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Charles Brown v. James D. Hartley

IN THE UNITED STATES DISTRICT COURT FOR THE EASTERN DISTRICT OF CALIFORNIA


January 2, 2013

CHARLES BROWN, PLAINTIFF,
v.
JAMES D. HARTLEY, DEFENDANTS.

The opinion of the court was delivered by: Carolyn K. Delaney United States Magistrate Judge

FINDINGS AND RECOMMENDATIONS

Petitioner in this action sought a writ of habeas corpus pursuant to 28 U.S.C. § 2254. The petition was fully briefed and respondent had recently lodged supplemental records pursuant to court order. On December 4, 2012, respondent filed a Notice of Death of Petitioner stating that petitioner died on July 4, 2012. (Dkt. No. 23.)

Federal courts have jurisdiction to hear cases and controversies. U.S. Const. art. III, § 2. An action becomes moot when the issues "are no longer 'live,'" i.e., when the "parties lack a legally cognizable interest in the outcome." Powell v. McCormack, 395 U.S. 486, 496 (1969). In a habeas proceeding, "the claims [are] extinguished upon [a] petitioner's death and no party can be substituted for him." Pennewell v. Carey, 2008 WL 1860166, at *1 (E.D. Cal. Apr. 23, 2008) (citing Fed. R. Civ. P. 25(a)). "Because petitioner's death renders this case moot, the petition for writ of habeas corpus should be dismissed as moot." Garceau v. Woodford, 399 F.3d 1101 (9th Cir. 2005). See also Dove v. United States, 423 U.S. 325 (1976) (dismissing a certiorari petition because petitioner had died); Griffey v. Lindsey, 349 F.3d 1157 (9th Cir. 2003) (dismissing a petition for writ of habeas corpus as moot because petitioner had died).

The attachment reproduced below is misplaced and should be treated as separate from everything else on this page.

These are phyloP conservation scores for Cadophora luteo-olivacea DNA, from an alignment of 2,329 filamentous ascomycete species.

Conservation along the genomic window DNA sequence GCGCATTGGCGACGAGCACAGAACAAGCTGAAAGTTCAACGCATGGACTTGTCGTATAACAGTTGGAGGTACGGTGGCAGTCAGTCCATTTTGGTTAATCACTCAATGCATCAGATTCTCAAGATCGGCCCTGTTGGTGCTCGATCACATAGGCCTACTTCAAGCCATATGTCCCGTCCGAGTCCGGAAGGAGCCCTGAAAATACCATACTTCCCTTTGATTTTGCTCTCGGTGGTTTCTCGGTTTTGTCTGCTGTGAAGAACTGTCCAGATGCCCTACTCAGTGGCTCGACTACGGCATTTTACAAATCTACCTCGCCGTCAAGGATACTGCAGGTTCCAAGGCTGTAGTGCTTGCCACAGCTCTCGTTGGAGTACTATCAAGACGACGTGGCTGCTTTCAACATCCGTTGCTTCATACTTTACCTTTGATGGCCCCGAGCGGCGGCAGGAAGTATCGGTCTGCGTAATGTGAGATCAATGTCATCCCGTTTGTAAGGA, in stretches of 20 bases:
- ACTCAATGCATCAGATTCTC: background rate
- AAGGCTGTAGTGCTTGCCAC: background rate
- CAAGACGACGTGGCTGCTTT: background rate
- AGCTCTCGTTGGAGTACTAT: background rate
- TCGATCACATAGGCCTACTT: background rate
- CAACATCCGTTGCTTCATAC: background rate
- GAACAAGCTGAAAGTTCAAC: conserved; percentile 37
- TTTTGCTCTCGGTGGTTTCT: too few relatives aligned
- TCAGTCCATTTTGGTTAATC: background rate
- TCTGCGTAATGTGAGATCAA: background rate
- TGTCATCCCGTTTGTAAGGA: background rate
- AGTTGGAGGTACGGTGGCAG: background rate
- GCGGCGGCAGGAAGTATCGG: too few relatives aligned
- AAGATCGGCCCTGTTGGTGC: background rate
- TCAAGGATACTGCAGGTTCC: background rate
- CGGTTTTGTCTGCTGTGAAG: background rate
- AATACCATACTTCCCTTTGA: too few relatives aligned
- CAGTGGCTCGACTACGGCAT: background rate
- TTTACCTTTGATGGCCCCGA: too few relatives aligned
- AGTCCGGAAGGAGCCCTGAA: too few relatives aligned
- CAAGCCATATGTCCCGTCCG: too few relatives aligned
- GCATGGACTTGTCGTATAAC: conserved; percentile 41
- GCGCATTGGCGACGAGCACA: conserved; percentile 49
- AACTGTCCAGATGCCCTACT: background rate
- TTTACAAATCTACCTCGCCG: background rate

Accordingly, IT IS HEREBY RECOMMENDED that this action be dismissed as having been rendered moot by petitioner's death.

These findings and recommendations are submitted to the United States District Judge assigned to the case, pursuant to the provisions of 28 U.S.C. § 636(b)(l). Within fourteen days after being served with these findings and recommendations, any party may file written objections with the court and serve a copy on all parties. Such a document should be captioned "Objections to Magistrate Judge's Findings and Recommendations." Any reply to the objections shall be served and filed within fourteen days after service of the objections. The parties are advised that failure to file objections within the specified time may waive the right to appeal the District Court's order. Martinez v. Ylst, 951 F.2d 1153 (9th Cir. 1991).

20130102

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